So many people have expressed concern with Steven's cancer diagnosis that we have decided to do a blog to keep our family and friends informed. Steven helped me with the name of the blog and the title of this post--he's in war mode. I've been trying to get something up for a few days here, but it has been so overwhelming. Our hearts and minds are full and I don't even know where to start. Here are some answers to a few questions that people ask us. Hopefully now that the basics are out in the open, we can put up some stories and pictures and maybe even have Steven share some of what he is going through in future posts.
What is Steven's diagnosis?
Steven has been diagnosed with osteosarcoma, a rare cancer in the bone usually found in children and adolescents. The tumor is in the upper part of his right tibia. The tumor is about 7 cm. It hasn't spread anywhere else, and one of the doctors said it would be about stage 2b.
How did you find out?
For a month or even two, Steven has been walking with a limp. It has mostly been very mild and I thought it was an injury. In the week before I took him in, it had gotten worse. He said it didn't hurt him , but one evening I saw him dressing for bed and near his knee was very swollen. I called the pediatrician the next morning and he took an X-ray. When the doctor got the results he sat us down in the office and told us it was a tumor and it looked serious. I had a hard time processing this--I still had 'injury' going through my mind.
The pediatrician called the children's hospital and they sent us there right away for an MRI and C.T. scan. The nurse wrote down the clinic where we needed to go---it was the hematology/oncology clinic. When I read that paper it finally hit me that they thought he had cancer. That had to be the scariest, hardest days of my life so far. I didn't sleep that night and then the next day Steven had a biopsy and a port placed in his chest for his chemo. The biopsy results confirmed that he has osteosarcoma.
What is the treatment like?
Steven will first have 10 weeks of chemotherapy. After that, an orthopedic surgeon will remove the tumor and do either a bone reconstructive surgery or amputate his leg. When they remove the tumor, they will examine it to see how many of the cells have died and at that time will give us a more accurate prognosis. Depending on the tumor's response to the chemo, he will have either 20 weeks of the same kinds of chemo, or they will add two new drugs and continue the therapy for 30 weeks. He will start physical therapy shortly after the surgery as well.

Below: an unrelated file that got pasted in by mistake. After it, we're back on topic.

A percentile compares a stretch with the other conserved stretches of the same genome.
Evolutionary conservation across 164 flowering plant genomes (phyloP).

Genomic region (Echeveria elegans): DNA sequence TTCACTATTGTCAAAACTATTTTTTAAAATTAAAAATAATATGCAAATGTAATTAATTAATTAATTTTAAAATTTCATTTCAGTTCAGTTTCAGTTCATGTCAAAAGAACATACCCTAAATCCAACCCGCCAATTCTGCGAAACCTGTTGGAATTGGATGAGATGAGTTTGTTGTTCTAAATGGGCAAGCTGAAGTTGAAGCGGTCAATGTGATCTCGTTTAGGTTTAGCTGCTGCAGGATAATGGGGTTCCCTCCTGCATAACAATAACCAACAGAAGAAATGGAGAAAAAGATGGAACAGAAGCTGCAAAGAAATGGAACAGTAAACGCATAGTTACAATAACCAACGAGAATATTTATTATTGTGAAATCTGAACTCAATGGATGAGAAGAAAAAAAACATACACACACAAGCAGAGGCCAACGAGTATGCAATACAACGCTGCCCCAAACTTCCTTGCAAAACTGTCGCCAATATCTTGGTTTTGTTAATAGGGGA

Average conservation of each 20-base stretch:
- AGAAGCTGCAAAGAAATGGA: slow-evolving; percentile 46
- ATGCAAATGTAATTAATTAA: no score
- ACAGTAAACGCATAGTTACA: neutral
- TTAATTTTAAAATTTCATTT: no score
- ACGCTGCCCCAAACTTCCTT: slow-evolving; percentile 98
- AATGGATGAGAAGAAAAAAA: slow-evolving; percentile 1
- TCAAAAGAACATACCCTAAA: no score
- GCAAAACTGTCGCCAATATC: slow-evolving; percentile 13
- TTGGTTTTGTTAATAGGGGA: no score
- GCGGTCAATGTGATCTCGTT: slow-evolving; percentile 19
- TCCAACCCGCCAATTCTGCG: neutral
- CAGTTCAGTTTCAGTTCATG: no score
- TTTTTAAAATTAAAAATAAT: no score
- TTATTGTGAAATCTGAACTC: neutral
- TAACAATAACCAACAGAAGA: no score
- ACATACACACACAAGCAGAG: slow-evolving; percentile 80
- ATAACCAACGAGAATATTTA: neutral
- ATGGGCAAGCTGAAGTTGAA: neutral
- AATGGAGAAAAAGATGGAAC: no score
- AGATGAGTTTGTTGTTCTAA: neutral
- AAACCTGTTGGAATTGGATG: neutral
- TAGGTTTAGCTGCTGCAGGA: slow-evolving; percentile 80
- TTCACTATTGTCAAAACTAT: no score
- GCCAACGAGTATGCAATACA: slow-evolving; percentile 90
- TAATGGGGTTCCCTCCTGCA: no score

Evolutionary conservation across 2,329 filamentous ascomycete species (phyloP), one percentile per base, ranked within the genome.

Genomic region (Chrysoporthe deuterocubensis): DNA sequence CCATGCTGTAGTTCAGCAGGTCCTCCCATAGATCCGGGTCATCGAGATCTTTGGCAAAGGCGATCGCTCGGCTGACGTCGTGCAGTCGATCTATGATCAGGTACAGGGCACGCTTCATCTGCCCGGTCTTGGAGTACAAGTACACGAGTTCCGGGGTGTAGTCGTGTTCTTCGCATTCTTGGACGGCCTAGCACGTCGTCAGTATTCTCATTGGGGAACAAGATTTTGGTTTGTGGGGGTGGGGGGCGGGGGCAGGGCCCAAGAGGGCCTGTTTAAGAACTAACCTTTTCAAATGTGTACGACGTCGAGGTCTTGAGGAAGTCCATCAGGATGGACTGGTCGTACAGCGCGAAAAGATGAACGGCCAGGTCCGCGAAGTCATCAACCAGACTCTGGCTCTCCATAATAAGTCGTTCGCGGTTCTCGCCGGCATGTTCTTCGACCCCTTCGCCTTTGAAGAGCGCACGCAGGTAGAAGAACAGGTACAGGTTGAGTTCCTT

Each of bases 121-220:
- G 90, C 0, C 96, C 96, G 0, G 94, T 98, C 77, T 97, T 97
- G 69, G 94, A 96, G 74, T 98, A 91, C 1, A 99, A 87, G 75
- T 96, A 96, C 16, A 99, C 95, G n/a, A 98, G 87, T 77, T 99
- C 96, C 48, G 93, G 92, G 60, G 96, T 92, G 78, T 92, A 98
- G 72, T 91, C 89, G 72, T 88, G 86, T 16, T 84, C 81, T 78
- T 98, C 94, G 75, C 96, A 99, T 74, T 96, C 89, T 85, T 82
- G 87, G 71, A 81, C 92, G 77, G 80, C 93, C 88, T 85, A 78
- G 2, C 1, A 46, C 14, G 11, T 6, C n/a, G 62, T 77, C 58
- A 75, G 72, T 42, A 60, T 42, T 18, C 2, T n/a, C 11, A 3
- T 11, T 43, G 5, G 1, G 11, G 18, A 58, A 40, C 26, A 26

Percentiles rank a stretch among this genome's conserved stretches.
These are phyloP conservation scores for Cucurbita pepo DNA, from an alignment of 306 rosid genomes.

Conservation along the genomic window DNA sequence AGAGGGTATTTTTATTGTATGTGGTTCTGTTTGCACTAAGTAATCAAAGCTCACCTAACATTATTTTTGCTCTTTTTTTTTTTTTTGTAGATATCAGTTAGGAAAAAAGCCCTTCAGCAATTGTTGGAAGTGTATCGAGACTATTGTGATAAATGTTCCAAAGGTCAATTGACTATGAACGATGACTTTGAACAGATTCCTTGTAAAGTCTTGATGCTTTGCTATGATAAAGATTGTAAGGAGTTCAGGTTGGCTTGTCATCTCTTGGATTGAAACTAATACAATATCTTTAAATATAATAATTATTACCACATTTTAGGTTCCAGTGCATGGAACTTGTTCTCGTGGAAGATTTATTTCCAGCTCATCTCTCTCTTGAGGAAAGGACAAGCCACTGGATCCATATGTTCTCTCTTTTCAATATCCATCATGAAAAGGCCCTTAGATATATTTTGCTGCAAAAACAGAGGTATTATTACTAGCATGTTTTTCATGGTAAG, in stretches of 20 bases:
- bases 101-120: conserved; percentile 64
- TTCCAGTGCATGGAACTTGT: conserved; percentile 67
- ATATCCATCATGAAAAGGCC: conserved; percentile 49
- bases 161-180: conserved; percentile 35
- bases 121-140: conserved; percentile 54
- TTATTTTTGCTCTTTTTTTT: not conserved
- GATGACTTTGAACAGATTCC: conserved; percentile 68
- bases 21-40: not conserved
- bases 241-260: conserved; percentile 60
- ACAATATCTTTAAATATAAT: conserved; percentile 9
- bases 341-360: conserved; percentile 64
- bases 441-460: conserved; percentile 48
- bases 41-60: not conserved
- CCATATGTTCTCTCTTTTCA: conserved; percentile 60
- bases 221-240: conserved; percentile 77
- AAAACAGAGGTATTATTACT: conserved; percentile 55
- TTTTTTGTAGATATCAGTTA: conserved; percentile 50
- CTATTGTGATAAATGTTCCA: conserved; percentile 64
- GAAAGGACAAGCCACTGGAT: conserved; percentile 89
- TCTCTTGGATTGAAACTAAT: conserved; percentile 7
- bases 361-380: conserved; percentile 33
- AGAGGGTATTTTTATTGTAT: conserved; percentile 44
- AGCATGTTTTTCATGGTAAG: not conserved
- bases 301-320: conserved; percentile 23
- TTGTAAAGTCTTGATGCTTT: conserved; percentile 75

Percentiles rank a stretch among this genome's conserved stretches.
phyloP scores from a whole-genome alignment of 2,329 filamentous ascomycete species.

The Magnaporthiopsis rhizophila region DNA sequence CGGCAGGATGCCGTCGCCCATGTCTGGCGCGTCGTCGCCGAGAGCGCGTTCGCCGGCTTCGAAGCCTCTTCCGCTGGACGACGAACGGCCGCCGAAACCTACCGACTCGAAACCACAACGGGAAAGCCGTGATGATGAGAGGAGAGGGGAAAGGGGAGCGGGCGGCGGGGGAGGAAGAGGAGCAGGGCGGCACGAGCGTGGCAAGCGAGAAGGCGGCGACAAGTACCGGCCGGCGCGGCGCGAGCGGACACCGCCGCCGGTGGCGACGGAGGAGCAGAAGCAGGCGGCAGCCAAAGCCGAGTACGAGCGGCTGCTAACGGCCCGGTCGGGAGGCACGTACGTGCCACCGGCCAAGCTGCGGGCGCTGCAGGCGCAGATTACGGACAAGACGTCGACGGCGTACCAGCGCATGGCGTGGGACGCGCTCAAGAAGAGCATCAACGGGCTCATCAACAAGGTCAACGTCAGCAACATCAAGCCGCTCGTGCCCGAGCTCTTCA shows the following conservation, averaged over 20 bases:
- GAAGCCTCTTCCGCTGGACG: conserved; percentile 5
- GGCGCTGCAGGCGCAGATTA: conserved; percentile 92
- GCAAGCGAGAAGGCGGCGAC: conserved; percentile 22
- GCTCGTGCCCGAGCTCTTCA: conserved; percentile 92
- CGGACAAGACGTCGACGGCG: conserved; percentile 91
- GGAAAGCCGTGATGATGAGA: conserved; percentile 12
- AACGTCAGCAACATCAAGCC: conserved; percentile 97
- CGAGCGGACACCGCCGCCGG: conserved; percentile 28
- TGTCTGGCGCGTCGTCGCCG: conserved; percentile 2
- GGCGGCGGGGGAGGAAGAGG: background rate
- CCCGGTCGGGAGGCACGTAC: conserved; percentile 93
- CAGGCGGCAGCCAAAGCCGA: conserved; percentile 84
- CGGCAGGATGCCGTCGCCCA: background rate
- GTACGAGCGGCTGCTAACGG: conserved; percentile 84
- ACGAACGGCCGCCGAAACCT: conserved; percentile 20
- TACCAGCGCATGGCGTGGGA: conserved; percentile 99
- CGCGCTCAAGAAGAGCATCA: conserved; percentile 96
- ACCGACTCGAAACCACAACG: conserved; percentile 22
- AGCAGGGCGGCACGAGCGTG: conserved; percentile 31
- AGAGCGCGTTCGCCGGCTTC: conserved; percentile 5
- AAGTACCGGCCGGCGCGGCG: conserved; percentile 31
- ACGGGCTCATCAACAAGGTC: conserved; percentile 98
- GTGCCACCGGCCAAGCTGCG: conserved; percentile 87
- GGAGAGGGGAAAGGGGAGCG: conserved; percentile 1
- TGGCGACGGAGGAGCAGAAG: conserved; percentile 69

The chemotherapy involves three drugs: Cisplatin, Doxorubicin, and Methotrexate. The first two he takes together and receives an infusion at the hospital. He will have a break of about 2 1/2 weeks and then will return for an infusion of Methothrexate. Although the Methotrexate infusion only lasts for about 4 hours, he stays in the hospital for 2-5 days until it is flushed from his body. He'll come back the next week for another round of Methotrexate and then start the cycle again.
What are the side effects?
There are so many side effects that it is downright scary. The main ones are nausea, vomiting, hair loss and mouth sores. A serious result of the chemo is that it kills off blood cells and so they keep very close tabs on those. He will have to come in for blood transfusions when his red blood cell and plama counts are very low and when his white blood cell counts are low, he is at risk for infection. The docs say that all patients at some point end up in the hospital with fevers and are treated for a bacterial infection--some more than others. Let's hope it is infrequent for Steven.
Will he be able to go to school and church?
The doctors really encourage us to keep life as normal as we can. He can go to school if he feels well and his white blood cell counts are high enough. He will need to avoid crowds, especially when his counts are low, but can always go outside.
How is he doing?
He started with the chemo on Thursday and has done a lot of sleeping. He doesn't feel like eating and has thrown up a few times. I can tell that he is nervous and scared about what is going to happen. He understands that he needs the chemotherapy to beat the cancer and finds some solace in the video game console in his hospital room. Right now he is listening to music on his iPad and has been smiling. But mostly he has been sleeping the last few days.
How are you doing?
I can't even begin to describe how scary and nerve-wracking the last week has been. I have never in my life been so scared. The first and second days were by far the worst. Slowly, I am trying to come to grips with this new reality. I really have felt the love and prayers of so many of you. To make this week even harder, we found out that my little sister's melanoma is back. She has been a huge support for us and even for Steven. They are determined to beat cancer together.
What can I do to help?
We really will need help. We are looking at lots of hospital stays in the next year. I really do have a great support system between family, church and friends. Thanks for all the prayers and thoughts. Everything is so helpful. As far as Steven goes, he loves cards in the mail, comments on the blog and facebook, visits (these might be limited depending on blood counts and things), and phone calls from his close friends and family. Thank you, everyone, for your concern. This is going to be a very hard year.
Steven's orthepedic surgeon said to him, "People ask me, 'Will I be the same after this is over?' I tell them, 'No, you won't be the same. You will be so much stronger. You will be awesome. "